Cablegate: Brazil: Cjcs Meeting with Institutional Security Minister Felix, 10 March 2004
This record is a partial extract of the original cable. The full text of the original cable is not available.
S E C R E T SECTION 01 OF 02 BRASILIA 000623
E.O. 12958: DECL: 03/15/2014
TAGS: BR MARR MCAP MOPS PINR PREL PTER SNAR POL MIL
SUBJECT: BRAZIL: CJCS MEETING WITH INSTITUTIONAL SECURITY MINISTER FELIX, 10 MARCH 2004
Classified By: DENNIS HEARNE, POLITICAL COUNSELOR. REASONS: 1.5 (B)(D)
1. (C) SUMMARY. Brazil's senior security and intelligence official, Institutional Security Minister Jorge Felix, told visiting CJCS Myers on 10 March in Brasilia that narcotrafficking poses a grave threat to Brazilian national security. The threat is manifest in international arms-for-drugs trafficking involving Brazilian organized crime gangs, in the spread of corruption in Brazilian institutions, and in widespread violence against the public. Felix expressed concern that narcotraffickers might place innocent civilians on their aircraft, for use as human shields against lethal force interdictions, and said such issues made the decision to implement the shootdown law a difficult one that the President must make. Nonetheless, he reiterated the position that the GOB considers narcotrafficking to be a threat to national security. On terrorism, Felix said Brazilian authorities have found "no evidence" of operational terrorist activities in Brazil, but said that the potential "bears watching." End summary.
2. (U) CJCS General Richard Myers, accompanied by Charge, ORA Chief, DATT and JCS staff met with Minister Felix and senior officials of the Institutional Security Cabinet (Portuguese acronym GSI) at the Planalto Palace (Presidential offices) on 10 March 2004. The GSI is an interagency organization within the Presidency that functions, in roughly equivalent USG terms, as a combination NSC, ONDCP, DCI and general crisis management center. A cabinet-level officer and general in the Brazilian army, Felix is in charge of the GSI and serves as the President's senior security and intelligence advisor.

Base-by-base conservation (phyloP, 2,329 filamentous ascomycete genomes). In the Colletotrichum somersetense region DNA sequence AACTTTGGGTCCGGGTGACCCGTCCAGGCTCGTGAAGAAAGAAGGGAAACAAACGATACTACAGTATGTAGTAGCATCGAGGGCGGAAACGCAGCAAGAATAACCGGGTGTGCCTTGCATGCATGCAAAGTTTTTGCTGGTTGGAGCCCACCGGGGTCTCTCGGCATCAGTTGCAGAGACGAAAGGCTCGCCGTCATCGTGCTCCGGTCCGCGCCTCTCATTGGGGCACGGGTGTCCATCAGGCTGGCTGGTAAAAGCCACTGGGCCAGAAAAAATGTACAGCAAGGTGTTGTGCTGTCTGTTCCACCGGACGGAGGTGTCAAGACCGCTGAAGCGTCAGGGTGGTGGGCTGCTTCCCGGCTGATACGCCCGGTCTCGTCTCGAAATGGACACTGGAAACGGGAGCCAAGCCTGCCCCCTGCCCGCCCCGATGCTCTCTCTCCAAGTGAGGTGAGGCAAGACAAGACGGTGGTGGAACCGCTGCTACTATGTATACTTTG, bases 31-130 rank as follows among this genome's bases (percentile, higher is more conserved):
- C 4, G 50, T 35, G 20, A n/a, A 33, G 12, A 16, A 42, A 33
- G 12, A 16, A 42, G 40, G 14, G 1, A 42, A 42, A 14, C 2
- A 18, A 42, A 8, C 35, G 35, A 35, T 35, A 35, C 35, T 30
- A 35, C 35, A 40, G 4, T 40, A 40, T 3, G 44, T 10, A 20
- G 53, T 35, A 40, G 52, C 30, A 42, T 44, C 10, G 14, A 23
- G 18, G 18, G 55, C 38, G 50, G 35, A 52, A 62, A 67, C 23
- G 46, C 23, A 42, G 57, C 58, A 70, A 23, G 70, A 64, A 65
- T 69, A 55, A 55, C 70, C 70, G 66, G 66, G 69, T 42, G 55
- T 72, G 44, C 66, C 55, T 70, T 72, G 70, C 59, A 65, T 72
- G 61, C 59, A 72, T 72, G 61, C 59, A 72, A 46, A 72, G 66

3. (S) General Myers asked Minister Felix whether narcotrafficking represents a grave threat to Brazil's national security. Felix responded that narcotrafficking does pose a major threat to Brazilian national security on both a "wholesale" and "retail" level. Elaborating, Felix said that the "wholesale" threat is seen in the growth of international drugs for weapons trafficking between Brazilian criminal organizations and Colombian groups, and also in the spread of narcotics-related corruption through Brazilian institutions. On the "retail" level, the dramatic level of hard drug use within Brazil is harming the population, in terms of health and exposure to increased criminal violence.
4. (S) General Myers then asked Felix whether he was comfortable that implementing a shootdown law in Brazil would be a positive development. Felix replied that he has some concerns that narcotraffickers "will not play by the same rules as we do," and may react to shootdown measures by placing innocent women and children on narcotrafficking aircraft, for use as human shields against the use of lethal force in interdiction operations. Such concerns make the GOB's decision to implement a difficult one that, Felix said, will have to be made by President Lula da Silva. However, Felix reiterated the position that narcotrafficking constitutes a grave threat to Brazilian national and public security.
5. (C) Turning to the issue of terrorism, Felix said that in the years before the September 11 attacks the GOB had routinely declared that Brazil was free of terrorist activities. Now, he said the GOB's position is that it has so far "found no evidence" of operational terrorist activities in Brazil. He clearly stressed the concept of "evidence" -- as opposed to saying no such activity exists -- asking his interpreter to repeat this phrase with emphasis to the USG interlocutors. The potential for increased terrorist activity in Brazil "bears watching," Felix added.
6. (S) Felix affirmed that operational cooperation between GOB and USG intelligence and security agencies is excellent. The tri-border area of Brazil, Argentina and Paraguay is a "complex area" where various types of money laundering, counterfeiting and other clandestine activities overlap one another, Felix said. There is clearly potential for Islamic terrorist fund-raising within this shadowy mix, Felix said, but the GOB also must be careful to not tarnish unfairly the image of the more than eight million law-abiding Brazilians of Arab descent.
7. (U) General Myers did not have the opportunity to clear this message.